The fourth installment of NY1's series on the Affordable Care Act takes a look at how the law tries to essentially reorganize the way care is delivered. NY1's Erin Billups profiles one city hospital's efforts to bring down re-admission rates through increased coordination between health care providers.
A myriad of chronic health issues in 2010 meant six hospital stays in six months, on top of several emergency room visits, for 59-year-old Lawrence Smith.
"I have a heart problem and I have a kidney problem," Smith says.
Smith was flagged as high risk for readmissions by Mount Sinai Hospital's Preventable Admissions Care Team, called PACT.
"We created a model where the social workers go and interview patients, and it's a very in-depth assessment," says Dr. Jill Kalman, medical director of PACT. "It might be income, health literacy, issues in the home, issues around family that may be returning patients to the hospital."
For five weeks after being discharged, a PACT social worker was in regular contact with Smith. They helped him find day care for his toddler granddaughter, get a cellphone and transportation to dialysis, and accompanied him to doctor appointments.
"People can't deal with those things until the stress of everyday life is sort of alleviated," says Yael Ramer, Smith's Mount Sinai social worker.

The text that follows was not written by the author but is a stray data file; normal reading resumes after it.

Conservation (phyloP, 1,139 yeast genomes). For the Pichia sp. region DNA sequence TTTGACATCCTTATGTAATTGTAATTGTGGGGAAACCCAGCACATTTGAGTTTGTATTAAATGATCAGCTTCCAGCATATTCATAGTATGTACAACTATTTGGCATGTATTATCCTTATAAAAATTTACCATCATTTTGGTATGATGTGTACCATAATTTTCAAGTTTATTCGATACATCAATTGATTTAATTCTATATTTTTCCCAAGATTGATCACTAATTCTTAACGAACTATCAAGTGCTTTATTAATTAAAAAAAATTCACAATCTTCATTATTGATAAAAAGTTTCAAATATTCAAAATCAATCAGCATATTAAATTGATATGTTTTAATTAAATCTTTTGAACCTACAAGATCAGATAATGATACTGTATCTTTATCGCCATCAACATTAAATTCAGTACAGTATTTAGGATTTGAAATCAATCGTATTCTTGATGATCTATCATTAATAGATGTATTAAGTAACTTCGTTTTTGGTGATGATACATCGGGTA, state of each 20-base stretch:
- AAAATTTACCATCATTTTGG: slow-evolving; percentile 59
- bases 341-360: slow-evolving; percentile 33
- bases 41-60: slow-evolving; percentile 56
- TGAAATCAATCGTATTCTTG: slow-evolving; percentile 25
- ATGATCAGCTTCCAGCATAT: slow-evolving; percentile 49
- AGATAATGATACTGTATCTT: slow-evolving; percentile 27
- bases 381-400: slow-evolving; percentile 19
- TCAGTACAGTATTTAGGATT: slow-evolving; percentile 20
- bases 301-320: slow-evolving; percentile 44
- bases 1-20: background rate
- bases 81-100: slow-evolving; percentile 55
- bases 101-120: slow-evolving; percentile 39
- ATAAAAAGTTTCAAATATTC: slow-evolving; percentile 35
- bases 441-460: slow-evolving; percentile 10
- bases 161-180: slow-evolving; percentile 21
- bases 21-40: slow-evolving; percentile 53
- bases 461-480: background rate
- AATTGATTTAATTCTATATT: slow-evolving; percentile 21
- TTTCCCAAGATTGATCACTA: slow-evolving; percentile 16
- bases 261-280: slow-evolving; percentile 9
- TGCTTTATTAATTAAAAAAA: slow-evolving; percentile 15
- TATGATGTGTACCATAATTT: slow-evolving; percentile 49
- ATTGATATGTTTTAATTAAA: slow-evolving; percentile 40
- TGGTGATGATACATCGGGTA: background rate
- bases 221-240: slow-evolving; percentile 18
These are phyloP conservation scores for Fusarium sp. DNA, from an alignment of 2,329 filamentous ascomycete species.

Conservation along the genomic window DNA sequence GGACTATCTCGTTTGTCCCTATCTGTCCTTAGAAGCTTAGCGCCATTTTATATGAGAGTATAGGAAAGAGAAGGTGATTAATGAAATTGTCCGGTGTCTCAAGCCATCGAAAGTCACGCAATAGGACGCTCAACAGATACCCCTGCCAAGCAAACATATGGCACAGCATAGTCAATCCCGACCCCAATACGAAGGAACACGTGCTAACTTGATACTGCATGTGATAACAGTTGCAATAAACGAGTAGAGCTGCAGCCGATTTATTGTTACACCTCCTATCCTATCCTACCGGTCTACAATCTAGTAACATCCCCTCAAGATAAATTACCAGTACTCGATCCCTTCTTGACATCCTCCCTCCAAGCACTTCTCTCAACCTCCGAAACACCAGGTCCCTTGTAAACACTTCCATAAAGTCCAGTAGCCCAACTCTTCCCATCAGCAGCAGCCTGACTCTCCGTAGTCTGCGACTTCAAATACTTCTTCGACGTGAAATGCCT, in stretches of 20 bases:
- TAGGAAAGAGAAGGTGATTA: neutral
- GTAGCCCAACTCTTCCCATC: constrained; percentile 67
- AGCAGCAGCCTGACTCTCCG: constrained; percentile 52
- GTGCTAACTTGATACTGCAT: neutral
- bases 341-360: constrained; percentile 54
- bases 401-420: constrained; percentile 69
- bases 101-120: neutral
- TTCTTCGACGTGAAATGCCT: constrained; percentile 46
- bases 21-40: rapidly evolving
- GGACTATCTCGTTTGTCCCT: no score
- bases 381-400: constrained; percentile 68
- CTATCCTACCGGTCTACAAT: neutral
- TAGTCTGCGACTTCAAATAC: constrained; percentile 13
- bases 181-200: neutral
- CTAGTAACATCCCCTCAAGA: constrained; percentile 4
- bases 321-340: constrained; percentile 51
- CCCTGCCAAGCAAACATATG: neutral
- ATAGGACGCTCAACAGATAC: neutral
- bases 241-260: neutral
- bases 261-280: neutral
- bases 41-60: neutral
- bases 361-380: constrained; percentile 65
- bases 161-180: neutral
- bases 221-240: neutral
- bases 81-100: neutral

PACT was started shortly after the Affordable Care Act passed in 2010, partly to avoid the new federal penalty for large numbers of re-admitted patients.
"We've had results where we're able to reduce 30-day readmissions by about 40 to 50 percent," Kalman says.
Mount Sinai is one of many Accountable Care Organizations, or ACOs, cropping up across the country. It's part of the reform law's shift away from fee-for-service care, focusing more on proactive, preventative care.
"You absolutely have to change the framework," Kalman says. "We can't have patients utilizing emergency rooms and utilizing hospitals as their health care. And we also want to be able to approach patients when they're at risk of these diseases."
The ACO model is mainly an effort to control Medicare costs. There are still concerns surrounding the new approach, one being the availability, or lack thereof, of primary care doctors.
For Smith, however, the improved coordination between his health care providers means he's now able to live a more healthy, productive life.
"Before, I felt like it was, like, the end for me," he says. "Now that things is getting better, I feel that I'm going to live."